And I want to stress that I am saying that to you now because I’m having to answer your question and deconstruct it for myself. At the time, it was less verbally articulated, but it was emotionally articulated. And the way that it was emotionally articulated was in terms of the presence that one had inside those particular scenes.
KP: There’s a lot of playfulness before the group goes into the jungle. What was it like filming those scenes with your cast mates? It seemed like you guys were having so much fun.
DL: We were having fun. We were having fun and that was because we were connecting so strongly off screen. And that made it easier to create those dynamics on screen. I’ve told various of your colleagues that the bond that we created — Clarke Peters, Norm Lewis, Isaiah Whitlock, Jr, Jonathan Majors, and Chadwick even though Chadwick came along much later — the bond that in particular the four of us created was organic, because we were just sharing and commuting so much off screen.
And I’m not being coy right now, but I’m remembering something that happened that was hilarious. And we all shared… There were moments like that, you know? (laughs) And it was a moment. (laughs) I’m sorry, I can’t tell you what it was! But that kind of hilarity fed directly into the the general overall dynamics of who we were together. And there were just all kinds of moments that we shared that were rich, that informed that bond that you as an audience see, watching the film.
KP: How did the experience of getting to know Paul and then putting him on screen impact you personally?
DL: You know, I love Paul! I swear to God, I love Paul. I love what Paul has given me. And I say that without an ounce of… I’m really being genuine. I love Paul. And I love… (pause) I started to say I love his struggle, and that’s not quite accurate. But I’m thinking about one of the last scenes while I’m speaking to my son, when Otis has given my son the letter, and then you see me speaking the words that are in the letter, which is a certain kind of… a certain kind of, I don’t know, redemptive? I hate those descriptive words because they don’t really capture it, but there’s a there’s a certain kind of peace. There’s an awareness of what I had done, and the havoc that I have wrought in my son’s life. And there’s also an attempt, a genuine attempt, to say I’m sorry for what I have done. A genuine “I’m sorry, man” — Excuse my French — “I fucked up. I fucked up, man. And it wasn’t your fault. And I’m sorry, and I love you.”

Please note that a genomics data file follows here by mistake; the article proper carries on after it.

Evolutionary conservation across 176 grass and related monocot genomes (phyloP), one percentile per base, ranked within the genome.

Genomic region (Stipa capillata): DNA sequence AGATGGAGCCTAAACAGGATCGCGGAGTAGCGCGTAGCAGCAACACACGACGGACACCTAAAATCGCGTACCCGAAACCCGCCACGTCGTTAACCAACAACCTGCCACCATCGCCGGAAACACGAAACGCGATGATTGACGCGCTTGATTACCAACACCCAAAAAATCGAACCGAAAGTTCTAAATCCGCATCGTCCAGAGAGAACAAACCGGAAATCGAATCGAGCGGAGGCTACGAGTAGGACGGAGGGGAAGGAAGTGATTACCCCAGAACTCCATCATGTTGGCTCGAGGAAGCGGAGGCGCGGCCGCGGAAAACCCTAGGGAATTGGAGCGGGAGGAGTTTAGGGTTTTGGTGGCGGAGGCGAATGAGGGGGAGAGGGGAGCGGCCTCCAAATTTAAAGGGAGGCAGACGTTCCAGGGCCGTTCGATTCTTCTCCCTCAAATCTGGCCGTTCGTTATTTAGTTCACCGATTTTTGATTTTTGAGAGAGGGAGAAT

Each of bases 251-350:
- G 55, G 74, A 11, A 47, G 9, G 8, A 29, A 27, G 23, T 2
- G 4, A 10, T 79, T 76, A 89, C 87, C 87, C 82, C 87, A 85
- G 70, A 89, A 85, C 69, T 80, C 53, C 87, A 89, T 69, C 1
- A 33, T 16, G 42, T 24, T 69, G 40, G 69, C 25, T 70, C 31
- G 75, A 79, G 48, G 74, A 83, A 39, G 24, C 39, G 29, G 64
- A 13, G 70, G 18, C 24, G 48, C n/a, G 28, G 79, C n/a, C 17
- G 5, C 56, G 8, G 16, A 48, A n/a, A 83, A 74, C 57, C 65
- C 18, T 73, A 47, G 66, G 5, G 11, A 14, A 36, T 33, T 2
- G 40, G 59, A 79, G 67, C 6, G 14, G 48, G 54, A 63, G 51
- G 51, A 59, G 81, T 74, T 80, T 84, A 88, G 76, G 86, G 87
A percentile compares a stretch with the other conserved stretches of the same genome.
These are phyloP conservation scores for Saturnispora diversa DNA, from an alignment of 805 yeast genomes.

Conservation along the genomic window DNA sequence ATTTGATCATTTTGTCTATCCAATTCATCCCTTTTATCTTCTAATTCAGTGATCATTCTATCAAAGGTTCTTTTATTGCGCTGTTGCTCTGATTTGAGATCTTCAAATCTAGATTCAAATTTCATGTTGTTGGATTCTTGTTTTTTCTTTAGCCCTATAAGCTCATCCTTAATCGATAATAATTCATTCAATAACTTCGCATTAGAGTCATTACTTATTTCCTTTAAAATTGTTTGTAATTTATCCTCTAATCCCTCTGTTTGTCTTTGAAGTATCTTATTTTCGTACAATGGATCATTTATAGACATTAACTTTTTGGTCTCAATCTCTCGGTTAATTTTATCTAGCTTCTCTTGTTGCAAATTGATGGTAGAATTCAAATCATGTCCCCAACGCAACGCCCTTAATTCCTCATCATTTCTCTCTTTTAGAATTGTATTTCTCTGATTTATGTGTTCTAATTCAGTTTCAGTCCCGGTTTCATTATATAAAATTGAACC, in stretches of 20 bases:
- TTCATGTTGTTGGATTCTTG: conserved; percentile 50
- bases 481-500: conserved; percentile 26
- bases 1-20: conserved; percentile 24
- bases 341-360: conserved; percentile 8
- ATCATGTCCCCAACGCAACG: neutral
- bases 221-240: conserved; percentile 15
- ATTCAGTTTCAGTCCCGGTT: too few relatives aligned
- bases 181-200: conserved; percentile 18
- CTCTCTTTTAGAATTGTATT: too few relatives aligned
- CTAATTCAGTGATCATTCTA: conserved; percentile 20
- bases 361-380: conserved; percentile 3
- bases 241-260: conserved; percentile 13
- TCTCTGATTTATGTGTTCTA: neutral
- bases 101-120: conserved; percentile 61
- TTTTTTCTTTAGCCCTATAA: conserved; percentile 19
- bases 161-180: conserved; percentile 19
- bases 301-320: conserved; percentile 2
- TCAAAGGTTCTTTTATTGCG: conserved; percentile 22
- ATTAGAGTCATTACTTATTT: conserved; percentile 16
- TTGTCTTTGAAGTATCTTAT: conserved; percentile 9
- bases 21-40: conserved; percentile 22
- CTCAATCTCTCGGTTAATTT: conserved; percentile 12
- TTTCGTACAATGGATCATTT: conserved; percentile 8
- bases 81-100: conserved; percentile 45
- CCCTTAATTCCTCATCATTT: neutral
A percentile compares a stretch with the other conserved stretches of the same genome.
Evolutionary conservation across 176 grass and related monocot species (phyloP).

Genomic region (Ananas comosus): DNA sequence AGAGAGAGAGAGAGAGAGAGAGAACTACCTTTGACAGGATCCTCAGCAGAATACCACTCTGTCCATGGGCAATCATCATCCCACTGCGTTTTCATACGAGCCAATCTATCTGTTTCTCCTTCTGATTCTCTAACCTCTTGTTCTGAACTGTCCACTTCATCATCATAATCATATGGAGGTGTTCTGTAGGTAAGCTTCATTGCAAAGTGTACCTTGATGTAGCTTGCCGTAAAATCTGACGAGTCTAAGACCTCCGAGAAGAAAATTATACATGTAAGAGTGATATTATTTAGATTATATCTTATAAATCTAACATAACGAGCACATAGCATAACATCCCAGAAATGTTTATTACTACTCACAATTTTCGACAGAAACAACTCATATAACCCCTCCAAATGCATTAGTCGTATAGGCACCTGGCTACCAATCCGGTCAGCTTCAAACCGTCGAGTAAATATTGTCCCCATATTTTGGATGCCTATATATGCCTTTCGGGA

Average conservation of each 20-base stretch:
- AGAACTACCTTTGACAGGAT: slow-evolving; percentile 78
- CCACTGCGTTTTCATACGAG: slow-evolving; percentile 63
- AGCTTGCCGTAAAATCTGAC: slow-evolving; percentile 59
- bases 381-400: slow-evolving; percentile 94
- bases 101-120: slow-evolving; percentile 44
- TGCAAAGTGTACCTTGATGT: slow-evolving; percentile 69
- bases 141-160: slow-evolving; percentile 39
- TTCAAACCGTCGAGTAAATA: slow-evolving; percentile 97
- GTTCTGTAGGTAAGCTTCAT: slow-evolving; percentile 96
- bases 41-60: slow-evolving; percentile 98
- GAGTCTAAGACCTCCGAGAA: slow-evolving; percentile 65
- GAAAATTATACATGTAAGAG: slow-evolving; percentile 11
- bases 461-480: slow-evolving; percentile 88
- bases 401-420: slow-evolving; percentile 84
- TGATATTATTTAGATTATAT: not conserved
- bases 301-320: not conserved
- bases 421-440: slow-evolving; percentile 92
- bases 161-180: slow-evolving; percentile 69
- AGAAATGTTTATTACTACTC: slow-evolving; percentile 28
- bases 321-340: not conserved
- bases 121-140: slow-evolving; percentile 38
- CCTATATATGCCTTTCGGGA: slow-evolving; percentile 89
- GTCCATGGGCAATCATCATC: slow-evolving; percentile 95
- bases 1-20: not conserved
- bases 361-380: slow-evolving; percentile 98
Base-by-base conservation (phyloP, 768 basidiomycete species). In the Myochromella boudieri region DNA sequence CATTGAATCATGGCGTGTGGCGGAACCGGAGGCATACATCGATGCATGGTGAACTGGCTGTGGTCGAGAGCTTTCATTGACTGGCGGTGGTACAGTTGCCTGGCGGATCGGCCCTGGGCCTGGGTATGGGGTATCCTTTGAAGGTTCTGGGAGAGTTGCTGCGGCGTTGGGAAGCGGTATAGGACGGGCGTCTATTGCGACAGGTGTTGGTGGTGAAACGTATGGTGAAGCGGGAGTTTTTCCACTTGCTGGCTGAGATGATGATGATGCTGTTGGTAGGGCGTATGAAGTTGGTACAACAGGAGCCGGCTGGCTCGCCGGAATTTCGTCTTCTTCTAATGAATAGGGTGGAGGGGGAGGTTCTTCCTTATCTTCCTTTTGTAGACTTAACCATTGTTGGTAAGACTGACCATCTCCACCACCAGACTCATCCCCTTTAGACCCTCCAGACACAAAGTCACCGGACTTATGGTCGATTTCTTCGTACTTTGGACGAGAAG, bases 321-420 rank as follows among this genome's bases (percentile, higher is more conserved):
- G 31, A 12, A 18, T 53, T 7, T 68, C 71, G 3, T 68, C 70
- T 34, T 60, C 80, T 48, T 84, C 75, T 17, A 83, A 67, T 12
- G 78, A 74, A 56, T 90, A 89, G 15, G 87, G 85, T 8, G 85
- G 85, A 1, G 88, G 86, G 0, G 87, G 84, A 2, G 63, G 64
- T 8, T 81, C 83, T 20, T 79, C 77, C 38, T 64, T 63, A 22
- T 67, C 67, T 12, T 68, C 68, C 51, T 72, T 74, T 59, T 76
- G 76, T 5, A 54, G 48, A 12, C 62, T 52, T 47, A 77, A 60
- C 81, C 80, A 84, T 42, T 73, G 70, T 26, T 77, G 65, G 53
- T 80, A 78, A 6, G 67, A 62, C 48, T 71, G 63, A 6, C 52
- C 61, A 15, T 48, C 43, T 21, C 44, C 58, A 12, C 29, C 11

That is redemptive. And that does, perhaps, put a capper, a beautiful capper on Paul’s journey. And again, I wasn’t thinking about this when I was filming. I was not. But not everybody gets to do that. Not everybody gets to do that in life, for God’s sake. But in relationship to the trauma that Paul has gone through, it’s a gift in that moment to be able to say I’m sorry to my son in that particular way.
So I’m saying all that to say that when I look at the arc of the journey, I really appreciate it. I appreciate it. And taking a half a step back now as an actor, having had that experience of playing Paul, and to see how audiences have responded, and on many levels understand Paul, or at least accept Paul for all of his warts, all of his failings is yet another gift to me, as a creative worker.
We would like to thank Delroy Lindo for speaking with us.
Da 5 Bloods is streaming globally on Netflix.